Even for a grumpy, retired old dude like me, with nothing much to do, COVID-infested infected 2020 provided me with a little extra time to read ‘em and reap. I thought that I was doing well, but…. The son swore off TV some years ago, and spends all his spare time reading – something. He still reads the occasional dead-tree book, but gets most of his from Kindle Unlimited. Kindle keeps track of how many books he has read – and reread. In 2019, he went through 152. During Apocalypse 2020, his list numbered 213. I recently went to bed. By the time I arose, eight hours later, he’d (re)read 3 books.
I only got these 37.
Hawking dumbed down ‘A Brief History of Time’ enough that I understood a lot of it. Mlodinow further simplified the concepts, in this version.
Book number 6 of The Expanse series. I am currently watching my way through series number five, on Amazon Prime
Interstellar Sci-Fi, with magic. Thanx to the son for introducing me to this series.
A time-filling men’s adventure book
A little bit of spaceships and ray-guns Sci-Fi
Alternate-Earth, with magic. Second book, Red Magic will be in this year’s list.
A Sci-Fi book about time travel. One of several read last year.
A stand-alone book from these author’s ‘Magic” series, explaining some plot focus changes, and allowing for the beginning of a new series.
A murder mystery from fellow blogger K J Ivany. A post about this book will soon follow.
The culmination of the ‘Magic’ series. Swords, vampires, shapeshifter were-animals, and various monsters. It’s been fun.
Book #2, mate to last year’s ‘Saints.’
Book number five of The Expanse Series – the one I’m currently streaming. Thanx BrainRants – great reading, and watching.
Bourne Identity type of men’s action/adventure
Another in The Innkeeper, ‘Sweep’ series. This husband/wife writing team are almost as prolific as Isaac Asimov, with four series and several singletons.
More mindless men’s adventure. I am highly qualified.
Another Jack Reacher book. Another in the series has just been released for this year’s reading. As Clive Cussler passed his series on to his son, so has Lee Child passed his on to his son.
Tom Clancy’s heirs just passed the writing of the Jack Ryan series on to a committee of commercial writers.
Same series – different author
An invading alien machine makes the gods of Greece, Egypt and Rome real for those trapped inside a reality bubble.
If one was fun – and more importantly – sold, let’s trap another group with the Norse gods.
One of several ‘Classic’ Sci-Fi books that I reread. A book review will soon follow.
I realized that I had not read this book in the 1960s, so I bought it from Kindle for $1.99.
For the same two bucks, Star Rangers (above), came attached to this book, which I had read in the mid-’60s, titled ‘The Last Planet.’ As a matched pair, this second novel now makes more sense.
Eight millennia-old immortals among us, and how they have dealt with change. Another upcoming book review will tell you how.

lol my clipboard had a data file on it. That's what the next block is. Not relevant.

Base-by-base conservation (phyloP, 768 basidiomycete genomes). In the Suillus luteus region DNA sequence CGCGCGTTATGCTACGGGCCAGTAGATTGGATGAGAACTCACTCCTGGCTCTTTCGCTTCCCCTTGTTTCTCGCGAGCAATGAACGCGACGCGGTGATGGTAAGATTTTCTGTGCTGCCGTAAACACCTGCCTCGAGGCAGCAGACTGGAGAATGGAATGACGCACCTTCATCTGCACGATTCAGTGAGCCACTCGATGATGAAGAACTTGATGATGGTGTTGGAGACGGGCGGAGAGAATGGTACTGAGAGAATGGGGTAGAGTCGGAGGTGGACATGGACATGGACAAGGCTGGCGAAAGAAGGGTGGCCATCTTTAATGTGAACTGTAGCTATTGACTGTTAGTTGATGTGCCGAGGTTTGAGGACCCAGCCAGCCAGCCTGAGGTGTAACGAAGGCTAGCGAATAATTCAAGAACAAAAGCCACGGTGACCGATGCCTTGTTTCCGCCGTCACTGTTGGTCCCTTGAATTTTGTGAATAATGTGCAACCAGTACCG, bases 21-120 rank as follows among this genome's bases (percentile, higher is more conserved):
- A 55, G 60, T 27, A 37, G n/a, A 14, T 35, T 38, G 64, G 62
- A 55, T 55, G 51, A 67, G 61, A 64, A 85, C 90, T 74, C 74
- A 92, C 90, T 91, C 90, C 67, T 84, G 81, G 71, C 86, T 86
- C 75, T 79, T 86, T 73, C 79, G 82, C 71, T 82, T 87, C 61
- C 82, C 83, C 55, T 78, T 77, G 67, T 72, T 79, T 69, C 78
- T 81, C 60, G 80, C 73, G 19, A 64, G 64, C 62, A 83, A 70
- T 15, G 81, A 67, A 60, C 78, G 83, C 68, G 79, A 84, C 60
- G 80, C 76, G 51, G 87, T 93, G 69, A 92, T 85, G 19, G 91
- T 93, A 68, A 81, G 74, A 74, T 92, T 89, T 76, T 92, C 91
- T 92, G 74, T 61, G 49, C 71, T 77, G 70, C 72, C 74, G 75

Historical/urban fiction to pass the time
More Sci-Fi rereading. I originally read this, titled as ‘The Junkyard Planet.’ How to pull a failed world up by its financial bootstraps.
More interesting men’s action/adventure to pass the time. The first of another series which I believe I have to thank River Girl for introducing me to. The rest will help keep me busy in 2021.
Another reread from the ’60s. Urban fiction which barely qualifies as Sci-Fi because a man finds a way to get rich through industrial espionage, by inventing a device which allows him to move about, unseen and unstopped, while time stands still for everyone else.
More historical/urban fiction. They contain a pleasant amount of fascinating trivia.
Not much blood and guts, but lots of brains and gunplay. Solid story arc and character development.
Were the ten plagues of Egypt actually real?? Is the entire biome of the Earth a semi-sentient, interlocked, Gaia-type entity? Dunno! But it makes good reading.
Another ghost-writer, for Clive Cussler, presents a period-piece action/adventure whose hero is an early 20th century detective, reminiscent of the real Alan Pinkerton.
Time travel without leaving home. Bits and pieces of geography and time periods are inexplicably swirled together. Can our hero figure out how to put it all back where/when it belongs?
Centuries of life through organ transplants for planetary monarchs, but not for the their subjects. A topic brought up in this ’60s novel. The author also wrote the 1776/1976 American Bicentennial Saga series. If I read this book soon after its release, I don’t remember it. It was a pleasant discovery in a storage box.
At least one book to reinforce my lack of belief in the supernatural/religion. A disappointing little 156-page novelette with several passages repeated in different chapters. Trying to justify his position through philosophy and logic – and failing miserably. As dry and tasteless as Muffets.
COVID19 should have given most of you some extra time this past year to read. Aside from my magnificent prose, did you encounter anything morally or intellectually uplifting?